An auspicious red thread is tied to the right wrist of the
groom and the left wrist of the bride. Auspicious items such
as cowrie shells, an iron key chain, pearls and a small
silken bundle containing sugar are suspended from the gana
worn by the bride.
A couple of days prior to the wedding vatna a scented powder
consisting of barley flour, turmeric and mustard oil is
applied to their bodies to be followed by a ritual bath.On
the eve of the wedding, called mehndi ki raat, henna is
applied on the hands and feet of the bride.
The morning of the wedding is marked by the gharoli ceremony
at the groom's house. The groom's sister-in law accompanied
by other female relatives go to a nearby well or Gurudwara
to fill an earthen pitcher or gharoli with water which is
later used to bath the bridegroom.
The groom is made to sit on a stool for his bath and four
girls hold a cloth over his head.
The girl's maternal uncle takes her for the choora ceremony.
She is made to wear a set of red and white ivory (since
ivory is banned, bone or plastic are alternative) bangles
that have been dipped in kachchi lassi or buttermilk.
Kaleeren, ornaments which dangle golden metal plates are
tied to the bride's wrist by her close female relatives. The
bride now dresses up for the main ceremony. On the morning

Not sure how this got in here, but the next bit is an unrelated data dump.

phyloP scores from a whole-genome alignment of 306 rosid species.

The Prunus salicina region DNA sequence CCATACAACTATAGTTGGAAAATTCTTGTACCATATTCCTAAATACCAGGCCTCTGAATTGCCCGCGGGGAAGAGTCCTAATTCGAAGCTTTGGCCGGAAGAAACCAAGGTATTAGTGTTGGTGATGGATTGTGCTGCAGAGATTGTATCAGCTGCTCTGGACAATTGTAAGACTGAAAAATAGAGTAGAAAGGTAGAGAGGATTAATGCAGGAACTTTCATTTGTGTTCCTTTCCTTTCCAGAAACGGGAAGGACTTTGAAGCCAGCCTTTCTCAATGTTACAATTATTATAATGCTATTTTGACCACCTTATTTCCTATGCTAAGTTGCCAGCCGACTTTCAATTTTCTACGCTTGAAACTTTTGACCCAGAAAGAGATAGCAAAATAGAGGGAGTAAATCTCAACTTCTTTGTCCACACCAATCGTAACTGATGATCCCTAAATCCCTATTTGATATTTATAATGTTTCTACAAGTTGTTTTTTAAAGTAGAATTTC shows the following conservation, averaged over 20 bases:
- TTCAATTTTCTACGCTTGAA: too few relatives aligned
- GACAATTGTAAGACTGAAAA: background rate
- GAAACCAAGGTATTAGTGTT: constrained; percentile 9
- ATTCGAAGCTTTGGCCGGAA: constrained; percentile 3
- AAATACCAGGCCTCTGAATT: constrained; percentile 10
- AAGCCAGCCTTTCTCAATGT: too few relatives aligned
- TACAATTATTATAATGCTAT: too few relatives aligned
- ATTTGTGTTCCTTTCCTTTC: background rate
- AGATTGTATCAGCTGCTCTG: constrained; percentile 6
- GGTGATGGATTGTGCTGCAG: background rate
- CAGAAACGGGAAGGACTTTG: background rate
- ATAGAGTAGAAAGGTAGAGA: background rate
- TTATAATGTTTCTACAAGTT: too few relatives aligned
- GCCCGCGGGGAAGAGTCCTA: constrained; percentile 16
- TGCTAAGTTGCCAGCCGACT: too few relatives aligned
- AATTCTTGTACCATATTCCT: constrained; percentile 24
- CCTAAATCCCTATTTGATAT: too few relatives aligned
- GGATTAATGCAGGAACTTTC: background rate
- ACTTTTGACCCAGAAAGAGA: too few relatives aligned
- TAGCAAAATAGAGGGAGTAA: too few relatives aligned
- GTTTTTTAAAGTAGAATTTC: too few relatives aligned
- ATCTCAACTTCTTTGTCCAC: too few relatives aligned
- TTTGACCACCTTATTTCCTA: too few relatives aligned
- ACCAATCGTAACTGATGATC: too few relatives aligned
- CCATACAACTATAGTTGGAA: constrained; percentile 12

of the wedding, the groom's mother sends the 'kuvaar dhoti' (the
last ensemble she will wear as a maiden) to the bride.
After the ritual application of 'vatnaan' (turmeric and
sandalwood paste), the bride bathes with water fetched from a
neighbour's house in a decorated vessel carried by the womenfolk
who sing songs of blessing. She then removes any bangles she is
wearing and wears the 'kuvaar dhoti'. In the presence of the
Guru Granth Sahib, a brief prayer is said. Her mother's brother
and his wife ('mama and mami') then adorn her wrists with the
traditional ivory wedding bangles. ( these days ivory may be
replaced with plastic or acrylic). The bangles are always uneven
in number and are blessed by five ladies in the family who have
been happily married for a long time.
The bride alsowears a steel bangle or 'kada' on each wrist onto
which her family and friends tie the 'kaleeran' or dangling
golden baubles; symbols of good luck!
Sehrabandi and Ghodi
of the traditional headdress on the groom and decorating the
A symbolic application of turmeric and sandalwood paste precedes
the groom's ritual bath.
The 'sehra' or veil of golden threads is taken around to each
member of the family to be blessed. His sisters tie the 'sehra'
onto his turban. The 'sarbala' (a young boy, usually a nephew of